Top 3 Challenges You’ll Face When Writing a College Paper and How to Handle Them

A paper assignment is a handful, we all know that. But it’s not just a lot of time-consuming work: each paper you need to write (especially if you are relatively new to this) is a bunch of challenges. What are the top 3 you should be prepared for, and how do you handle them? Read on to find out!

Challenge 1. Getting Started

Even if you are a wonderfully disciplined student, who starts well before the due date, collects and analyzes research materials, and has a clear plan what to write about, you may find yourself staring at the blank page with terror. You start several times and erase it every time, until you lose all your thoughts and get completely confused.

 

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Challenge Accepted!

There are various options for a good opening: a quotation, a set of specific facts, and anecdote. Whatever you choose, don’t lose your focus. If you need another paragraph to connect your opening to your topic, the opening is no good.

Challenge 2. Constructing a Solid Argument

When you have a clear outline for your paper, constructing your argument seems very easy. It’s more difficult than it looks, though: if your reasoning is not persuasive or unbiased enough, you lose the whole game.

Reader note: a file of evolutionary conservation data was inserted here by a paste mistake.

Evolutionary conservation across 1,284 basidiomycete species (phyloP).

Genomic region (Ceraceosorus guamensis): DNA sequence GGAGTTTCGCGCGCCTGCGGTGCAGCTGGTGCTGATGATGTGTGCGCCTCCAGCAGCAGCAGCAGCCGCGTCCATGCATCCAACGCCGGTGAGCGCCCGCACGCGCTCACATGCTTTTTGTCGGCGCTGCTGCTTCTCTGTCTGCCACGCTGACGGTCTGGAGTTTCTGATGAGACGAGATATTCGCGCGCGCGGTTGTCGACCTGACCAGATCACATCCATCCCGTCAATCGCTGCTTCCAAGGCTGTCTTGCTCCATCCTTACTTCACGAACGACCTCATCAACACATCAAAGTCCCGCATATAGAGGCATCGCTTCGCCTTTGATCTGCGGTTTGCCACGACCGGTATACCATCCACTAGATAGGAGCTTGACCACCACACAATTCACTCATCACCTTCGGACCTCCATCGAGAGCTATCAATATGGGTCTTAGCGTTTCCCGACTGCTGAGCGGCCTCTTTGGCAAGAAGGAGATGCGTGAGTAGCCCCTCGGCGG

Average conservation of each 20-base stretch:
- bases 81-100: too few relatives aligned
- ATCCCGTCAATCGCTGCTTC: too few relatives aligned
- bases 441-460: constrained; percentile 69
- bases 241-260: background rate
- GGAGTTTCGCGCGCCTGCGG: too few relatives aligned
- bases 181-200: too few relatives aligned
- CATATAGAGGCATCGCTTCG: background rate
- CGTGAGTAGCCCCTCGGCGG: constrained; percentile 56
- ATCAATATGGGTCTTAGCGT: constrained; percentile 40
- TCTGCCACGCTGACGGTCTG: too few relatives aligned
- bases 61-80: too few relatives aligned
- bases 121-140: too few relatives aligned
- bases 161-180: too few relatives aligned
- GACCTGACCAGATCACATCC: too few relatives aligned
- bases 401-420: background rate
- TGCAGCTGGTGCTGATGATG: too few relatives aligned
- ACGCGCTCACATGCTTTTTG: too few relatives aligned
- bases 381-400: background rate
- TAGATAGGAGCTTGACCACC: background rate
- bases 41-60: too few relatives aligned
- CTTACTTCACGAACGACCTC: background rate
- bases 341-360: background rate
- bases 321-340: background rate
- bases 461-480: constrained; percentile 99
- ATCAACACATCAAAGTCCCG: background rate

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Challenge Accepted!

Analyze your argument. Is it free of poorly supported assumptions, prejudice, or stereotypes? Does it appeal to logic or emotions? When you have been working on your paper for a while, it can be difficult to identify these weak spots, so ask a friend to proofread your arguments and see if they are solid and logical.

Challenge 3. Avoiding Clichés

Many professors note that clichés are the most common problem in students’ papers. Sure, when you are trying to shape your thoughts, a cliché is the first thing that pops up in your brain, especially if you are being descriptive. But there’s no way your paper will sound fresh and creative with a bunch of tired, overused phrases.

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Challenge Accepted!

Question every metaphor and comparison you are about to use. If a phrase you have heard dozens of times is sneaking into your writing, make sure you spot it and find an alternative. A thesaurus can help here, but be careful not to misuse any synonyms.

What are your biggest challenges in academic writing? Share them with other readers in the comments.